04 August 2017 In General Health

INTRODUCTION: Youth obesity rates in Canada continue to rise. In this study, we produced conservative estimates of the potential excess calories from alcohol use across different alcohol consumption patterns common among Canadian youth to assess whether alcohol use should be considered in future obesity prevention strategies.

METHODS: Using data from 10 144 Grade 12 students participating in the COMPASS study (2013/14), we estimated the number of calories consumed per year from alcohol consumption. Our estimates were based on three different generic types of alcoholic beverages, which were grouped according to average calorie content (vodka coolers; beer [5%]; and beer [4%], wine and liquor) across different frequencies of alcohol use and binge drinking.

RESULTS: Results indicated high potential caloric intake for students who binge drank, as well as high variability in the estimates for calories consumed based on common consumption patterns for the different beverage types. For instance, 27.2% of students binge drank once per month, meaning they consumed between 6000 and 13 200 calories in one year (equivalent to 0.78 - 1.71 kg of fat). For the 4.9% of students who binge drank twice per week, the total calories in one year would range from 52 000 to 114 400 (equivalent to 6.74 - 14.83 kg of fat).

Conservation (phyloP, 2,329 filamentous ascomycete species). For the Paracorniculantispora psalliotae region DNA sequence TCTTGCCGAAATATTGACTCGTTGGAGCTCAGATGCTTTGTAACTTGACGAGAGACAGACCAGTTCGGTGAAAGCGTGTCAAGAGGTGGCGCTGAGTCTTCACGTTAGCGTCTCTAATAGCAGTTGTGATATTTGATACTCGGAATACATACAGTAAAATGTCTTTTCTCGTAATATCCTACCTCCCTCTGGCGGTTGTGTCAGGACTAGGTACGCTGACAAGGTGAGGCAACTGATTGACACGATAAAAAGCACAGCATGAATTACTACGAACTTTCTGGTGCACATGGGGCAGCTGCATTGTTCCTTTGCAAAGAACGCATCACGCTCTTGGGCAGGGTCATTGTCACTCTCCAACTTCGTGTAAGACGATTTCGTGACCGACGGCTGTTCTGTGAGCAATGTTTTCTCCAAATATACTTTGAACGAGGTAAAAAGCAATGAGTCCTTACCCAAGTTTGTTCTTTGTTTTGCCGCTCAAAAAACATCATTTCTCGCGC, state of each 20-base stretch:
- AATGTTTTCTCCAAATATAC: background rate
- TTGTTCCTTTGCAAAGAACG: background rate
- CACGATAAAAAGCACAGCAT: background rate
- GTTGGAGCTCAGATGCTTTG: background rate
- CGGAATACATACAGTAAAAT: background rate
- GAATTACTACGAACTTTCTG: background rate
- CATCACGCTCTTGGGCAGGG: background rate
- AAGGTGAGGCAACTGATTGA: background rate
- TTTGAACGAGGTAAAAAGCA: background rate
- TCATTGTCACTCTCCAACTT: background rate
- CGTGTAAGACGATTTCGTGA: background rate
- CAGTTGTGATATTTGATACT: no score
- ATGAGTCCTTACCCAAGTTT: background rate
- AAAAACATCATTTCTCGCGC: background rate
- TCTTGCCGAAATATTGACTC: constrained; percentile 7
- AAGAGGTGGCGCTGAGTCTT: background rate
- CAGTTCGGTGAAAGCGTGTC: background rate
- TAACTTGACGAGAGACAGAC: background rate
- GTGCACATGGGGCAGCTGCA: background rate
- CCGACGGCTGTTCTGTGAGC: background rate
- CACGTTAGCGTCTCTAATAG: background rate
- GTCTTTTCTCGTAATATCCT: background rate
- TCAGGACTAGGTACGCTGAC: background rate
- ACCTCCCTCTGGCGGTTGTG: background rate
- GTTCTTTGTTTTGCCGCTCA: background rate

CONCLUSION: Current recommendations for preventing youth obesity do not generally include any consideration of alcohol use. The high prevalence of frequent alcohol consumption and binge drinking by youth in this study and the substantial number of calories contained in alcoholic beverages suggest alcohol use among youth may warrant consideration in relation to youth obesity prevention.

04 August 2017 In Cancer